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Being an Ambassador in the Xbox community

We, as Ambassadors, provide incredible value to our helpees. The work you have done as an Ambassador, even if it is just one chat, has moved someone towards a resolution, and probably improved their day. You’ve almost certainly put a smile on someone’s face, a person you’ve never met and never will, and will do so again through this Program.

The Ambassadors community is perhaps the best corner of the larger Xbox community, where gamers help gamers for little more than the pleasure of doing so. Sure, there are prizes, which somehow keep getting better and better, but it does not take much to get a dedicated Ambassador to start gushing about their favorite chat, that time they were incredibly proud to have solved a tricky problem, or the helpee was unexpectedly grateful.

The Ambassadors are a veritable force for good. But we also remain a rather closed community.

Broken consoles and banned accounts do not generally send happy people towards us. It can cause disillusionment regarding that wider Xbox community. I’ve seen it in my four years here, a sense of “us,” the Ambassadors, and “them,” our helpees. Yet we, too, are part of that wider community, and sometimes we need to earn the title of ‘Ambassador’ by going out into that wider Xbox community, to see that community not only when help is needed but when there are opportunities to play together and engage one another.

To be an Xbox Ambassador is, first and foremost, to be a valuable part of the Xbox community. That is most easily achieved by taking chats or answering forum posts. But that status – valuable community member – can be enhanced by engaging in the wider conversation, participating outside the Ambassador walls.

There are many examples of such places to engage with others, but these are some I would recommend:

  • Twitter. Twitter is an obvious place to join that conversation. In 140-character snippets, interact with other players. And with the new Ambassadors on Twitter feature coming now in Season Four, there has never been a better time to get a head start on using Twitter as an Ambassador. If you’re just getting started with Twitter, some key Xbox accounts to follow are Major Nelson and XboxAmbassadors, and if you want to say hi to me, I’m there, too.
  • Discord. More recently, Discord has emerged as a place where players hang out and have meaningful discussions around games. Discord is an IM-like platform, where one person can create a ‘server’ and invite others, dividing and organising the conversation into ‘rooms’. Mike Ybarra, Director of Program Management for Xbox, even started a Discord channel for Xbox, where players and Xbox employees alike hang out. You will even find several familiar names, including both Mister Discord and Mister Teal, and many other Ambassadors already talking there.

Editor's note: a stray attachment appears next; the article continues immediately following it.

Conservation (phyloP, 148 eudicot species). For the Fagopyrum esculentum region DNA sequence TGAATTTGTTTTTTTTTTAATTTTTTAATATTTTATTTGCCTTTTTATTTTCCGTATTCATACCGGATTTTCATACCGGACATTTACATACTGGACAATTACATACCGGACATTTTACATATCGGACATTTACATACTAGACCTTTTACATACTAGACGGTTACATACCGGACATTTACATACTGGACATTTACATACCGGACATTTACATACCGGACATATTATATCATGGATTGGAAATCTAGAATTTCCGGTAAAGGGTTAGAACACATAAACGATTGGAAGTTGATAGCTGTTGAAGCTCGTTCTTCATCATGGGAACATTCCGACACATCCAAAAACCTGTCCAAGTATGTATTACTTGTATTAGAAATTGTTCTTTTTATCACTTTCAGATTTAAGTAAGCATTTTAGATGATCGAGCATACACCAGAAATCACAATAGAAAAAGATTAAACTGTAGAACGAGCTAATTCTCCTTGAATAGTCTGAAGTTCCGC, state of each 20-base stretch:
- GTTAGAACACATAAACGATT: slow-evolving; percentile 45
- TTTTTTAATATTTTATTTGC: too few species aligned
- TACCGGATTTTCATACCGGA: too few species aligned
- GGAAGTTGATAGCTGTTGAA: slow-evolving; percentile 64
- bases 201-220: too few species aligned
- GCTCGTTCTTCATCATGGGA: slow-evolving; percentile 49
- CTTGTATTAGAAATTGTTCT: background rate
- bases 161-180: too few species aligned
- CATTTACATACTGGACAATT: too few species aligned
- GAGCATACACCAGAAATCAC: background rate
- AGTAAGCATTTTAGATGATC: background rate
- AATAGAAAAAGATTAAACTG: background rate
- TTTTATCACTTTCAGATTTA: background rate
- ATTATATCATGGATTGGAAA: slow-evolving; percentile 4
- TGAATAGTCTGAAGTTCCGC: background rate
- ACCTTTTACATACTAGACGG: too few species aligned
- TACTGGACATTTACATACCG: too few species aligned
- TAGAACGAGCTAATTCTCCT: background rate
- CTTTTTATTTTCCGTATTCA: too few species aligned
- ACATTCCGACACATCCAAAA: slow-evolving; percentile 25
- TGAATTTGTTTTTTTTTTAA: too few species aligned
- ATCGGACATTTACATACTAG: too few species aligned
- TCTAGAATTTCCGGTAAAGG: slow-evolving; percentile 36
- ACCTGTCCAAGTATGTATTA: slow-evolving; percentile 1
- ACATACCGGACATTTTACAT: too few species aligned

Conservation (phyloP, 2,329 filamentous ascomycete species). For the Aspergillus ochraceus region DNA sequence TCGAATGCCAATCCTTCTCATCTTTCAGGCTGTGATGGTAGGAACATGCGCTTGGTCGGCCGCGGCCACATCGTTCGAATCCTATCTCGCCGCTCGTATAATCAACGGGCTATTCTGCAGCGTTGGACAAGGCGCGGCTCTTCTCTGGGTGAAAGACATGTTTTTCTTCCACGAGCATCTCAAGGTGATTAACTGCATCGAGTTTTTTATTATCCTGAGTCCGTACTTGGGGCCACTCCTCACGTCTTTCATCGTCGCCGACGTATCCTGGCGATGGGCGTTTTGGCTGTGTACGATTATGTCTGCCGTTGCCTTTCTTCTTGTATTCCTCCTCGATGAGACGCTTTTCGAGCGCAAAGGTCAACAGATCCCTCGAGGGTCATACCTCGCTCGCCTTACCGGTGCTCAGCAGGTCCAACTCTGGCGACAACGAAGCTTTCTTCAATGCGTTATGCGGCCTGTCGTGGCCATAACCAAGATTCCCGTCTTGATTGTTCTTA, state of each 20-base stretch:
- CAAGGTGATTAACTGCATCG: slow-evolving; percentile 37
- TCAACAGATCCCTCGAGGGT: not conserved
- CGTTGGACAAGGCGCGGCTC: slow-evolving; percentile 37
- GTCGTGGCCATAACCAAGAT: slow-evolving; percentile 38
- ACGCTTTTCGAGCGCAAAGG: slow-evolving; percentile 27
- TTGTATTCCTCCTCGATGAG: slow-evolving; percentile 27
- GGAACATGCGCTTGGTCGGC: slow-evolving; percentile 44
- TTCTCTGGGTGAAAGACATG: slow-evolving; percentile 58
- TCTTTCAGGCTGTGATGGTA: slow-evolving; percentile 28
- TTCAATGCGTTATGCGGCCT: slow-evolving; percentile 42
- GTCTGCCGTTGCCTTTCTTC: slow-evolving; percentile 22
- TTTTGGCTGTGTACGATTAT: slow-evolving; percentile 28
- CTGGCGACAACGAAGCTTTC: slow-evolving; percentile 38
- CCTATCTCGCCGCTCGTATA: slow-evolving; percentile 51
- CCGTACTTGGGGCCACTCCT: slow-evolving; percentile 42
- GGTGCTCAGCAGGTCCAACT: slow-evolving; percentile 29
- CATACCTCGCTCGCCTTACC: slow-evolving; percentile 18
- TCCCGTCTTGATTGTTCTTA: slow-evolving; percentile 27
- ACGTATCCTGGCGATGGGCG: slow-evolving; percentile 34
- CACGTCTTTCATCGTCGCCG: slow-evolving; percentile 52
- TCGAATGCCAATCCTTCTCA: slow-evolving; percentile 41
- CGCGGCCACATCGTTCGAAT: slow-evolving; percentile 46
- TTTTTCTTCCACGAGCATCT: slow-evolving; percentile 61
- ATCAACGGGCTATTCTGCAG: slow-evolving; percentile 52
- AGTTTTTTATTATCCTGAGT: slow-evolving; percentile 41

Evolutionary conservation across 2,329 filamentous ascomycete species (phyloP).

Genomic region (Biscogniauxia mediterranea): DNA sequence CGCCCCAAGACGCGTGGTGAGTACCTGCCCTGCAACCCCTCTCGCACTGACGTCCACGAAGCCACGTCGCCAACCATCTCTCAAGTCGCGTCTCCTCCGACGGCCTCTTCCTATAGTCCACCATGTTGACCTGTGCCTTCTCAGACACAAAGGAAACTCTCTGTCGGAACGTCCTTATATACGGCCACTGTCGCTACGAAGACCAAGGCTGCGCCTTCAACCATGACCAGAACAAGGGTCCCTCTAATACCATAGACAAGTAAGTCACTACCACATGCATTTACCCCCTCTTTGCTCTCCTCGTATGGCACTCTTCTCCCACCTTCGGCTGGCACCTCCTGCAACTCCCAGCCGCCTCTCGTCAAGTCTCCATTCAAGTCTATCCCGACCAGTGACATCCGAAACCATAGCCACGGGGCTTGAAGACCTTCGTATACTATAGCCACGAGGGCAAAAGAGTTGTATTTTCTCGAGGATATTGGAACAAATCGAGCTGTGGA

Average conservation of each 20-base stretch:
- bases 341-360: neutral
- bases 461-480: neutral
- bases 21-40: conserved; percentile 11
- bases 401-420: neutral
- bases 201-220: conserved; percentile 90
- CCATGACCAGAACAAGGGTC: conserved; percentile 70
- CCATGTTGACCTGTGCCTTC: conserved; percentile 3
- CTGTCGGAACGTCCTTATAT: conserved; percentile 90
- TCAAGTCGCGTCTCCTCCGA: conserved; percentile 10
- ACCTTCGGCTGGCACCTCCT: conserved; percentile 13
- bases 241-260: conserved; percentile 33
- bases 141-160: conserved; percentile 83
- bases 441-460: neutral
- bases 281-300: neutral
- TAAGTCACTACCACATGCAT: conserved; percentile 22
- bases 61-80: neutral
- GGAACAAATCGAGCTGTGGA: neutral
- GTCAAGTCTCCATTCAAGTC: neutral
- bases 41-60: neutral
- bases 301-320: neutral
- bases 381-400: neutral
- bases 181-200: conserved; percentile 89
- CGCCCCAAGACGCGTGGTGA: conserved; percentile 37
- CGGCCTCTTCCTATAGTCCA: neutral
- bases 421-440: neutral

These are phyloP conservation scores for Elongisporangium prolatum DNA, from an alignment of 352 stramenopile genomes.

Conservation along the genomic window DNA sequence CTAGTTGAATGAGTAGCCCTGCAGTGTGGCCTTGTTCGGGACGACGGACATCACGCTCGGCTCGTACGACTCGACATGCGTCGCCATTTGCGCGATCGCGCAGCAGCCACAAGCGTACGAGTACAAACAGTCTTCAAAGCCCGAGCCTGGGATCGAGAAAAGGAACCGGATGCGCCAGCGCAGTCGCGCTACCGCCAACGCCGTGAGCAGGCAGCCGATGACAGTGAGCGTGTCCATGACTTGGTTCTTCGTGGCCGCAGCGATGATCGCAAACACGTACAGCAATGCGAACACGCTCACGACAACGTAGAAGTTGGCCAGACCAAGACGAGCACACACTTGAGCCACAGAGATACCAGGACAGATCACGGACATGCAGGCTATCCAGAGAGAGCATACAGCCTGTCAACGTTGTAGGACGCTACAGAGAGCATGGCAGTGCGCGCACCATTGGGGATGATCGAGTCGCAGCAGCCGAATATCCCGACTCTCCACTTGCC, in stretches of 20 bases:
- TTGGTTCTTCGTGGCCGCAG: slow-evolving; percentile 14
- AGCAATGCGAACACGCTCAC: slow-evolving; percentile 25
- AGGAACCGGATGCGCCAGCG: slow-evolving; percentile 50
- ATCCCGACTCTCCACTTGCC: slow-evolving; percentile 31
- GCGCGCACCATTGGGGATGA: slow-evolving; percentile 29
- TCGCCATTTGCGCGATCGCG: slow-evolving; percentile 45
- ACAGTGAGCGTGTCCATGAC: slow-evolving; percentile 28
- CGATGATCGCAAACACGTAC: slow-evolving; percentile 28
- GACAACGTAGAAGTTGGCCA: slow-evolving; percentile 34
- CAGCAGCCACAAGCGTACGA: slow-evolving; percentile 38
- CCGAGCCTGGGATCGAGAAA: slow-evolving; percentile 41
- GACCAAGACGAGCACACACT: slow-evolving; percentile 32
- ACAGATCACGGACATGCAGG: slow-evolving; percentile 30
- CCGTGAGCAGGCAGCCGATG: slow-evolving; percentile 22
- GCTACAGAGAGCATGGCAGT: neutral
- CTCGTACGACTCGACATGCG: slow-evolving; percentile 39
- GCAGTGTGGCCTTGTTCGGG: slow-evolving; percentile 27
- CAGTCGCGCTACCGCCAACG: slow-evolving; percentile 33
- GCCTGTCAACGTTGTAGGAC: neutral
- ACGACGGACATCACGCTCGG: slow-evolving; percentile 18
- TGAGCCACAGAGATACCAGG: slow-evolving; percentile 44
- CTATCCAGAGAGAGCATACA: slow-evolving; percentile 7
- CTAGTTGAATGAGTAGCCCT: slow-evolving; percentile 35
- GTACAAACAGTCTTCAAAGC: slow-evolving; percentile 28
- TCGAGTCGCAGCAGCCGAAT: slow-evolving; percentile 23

• Xbox Playdates. Then there are cool little Ambassador-created things like Xbox Playdates, with several national divisions. At least once a week, each country’s division hosts an open playdate on a specified game and streams it. It’s easy to jump into their welcoming game nights. Xbox Playdates Canada will play on Mondays and Wednesdays, while USA plays on Saturdays. There are also divisions for FranceAustriaGermany and South Africa, so you should be able to find a group for your time zone, if not your country. And it’s all run by community members who largely met through the Ambassadors Program. Joining them for games is a fantastic way of meeting new people. I’ve linked their Twitter pages, where each country posts its schedules, but they’ve also created a unified Discord server for all Playdates regions.
  • XboxGamer. And then there’s something I do, which is contribute to XGM – XboxGamer, a site run by another Alpha Ambassador, Scrtch. We do mostly Xbox-focused news and reviews. We try to cover news and games that Xbox players would care about, but without any platform-preference bias creeping in.
  • Weekly Laptime Challenge. XGM is also host to a racing game-centric community challenge. It’s called the Weekly Laptime Challenge and I host it with fellow Alpha Ambassador WPAK– each week (or couple of weeks) we challenge everyone to set the fastest lap on a specific circuit with a particular car. It’s an asynchronous battle for leaderboard supremacy. Instead of everyone meeting up at a specific time, like with Xbox Playdates, here you get a week (sometimes two weeks) to set your fastest lap in your own time, then compare it with the others, which usually leads to some friendly rivalries in the comments or on Twitter. We’ve been mostly focusing on Forza Motorsport 6 for the challenge – the details on Round 12 can be found here– but we are seeing whether we can copy the format in Forza Horizon 3 too.

Ambassadors are a force for good. There is no doubting that. I see immense contributions within the Program, but I also strongly believe that Ambassadors can have a tremendously positive impact on the community by getting more directly involved outside of assists.

Assists are still our lifeblood, and will always be your primary source of XP, but getting more involved will introduce you to new friends you would not have made otherwise, and help spread the word of Ambassadors as an unstoppable force of positive contributions.

Maxen is one of our ten Alpha Ambassadors and a four-year veteran of the Ambassadors Program, who was selected to share his opinion as a Guest Blogger for the Xbox Ambassadors Community Blog. He’s also the newest recruit to the Xbox Forum Moderators team. When not on his console playing Forza or Rocket League, the reigning Laurel Cup champion can usually be found in the Forums or on Twitter, while his other writing – mostly Xbox-centric news and game reviews – can be found on XboxGamer (XGM).

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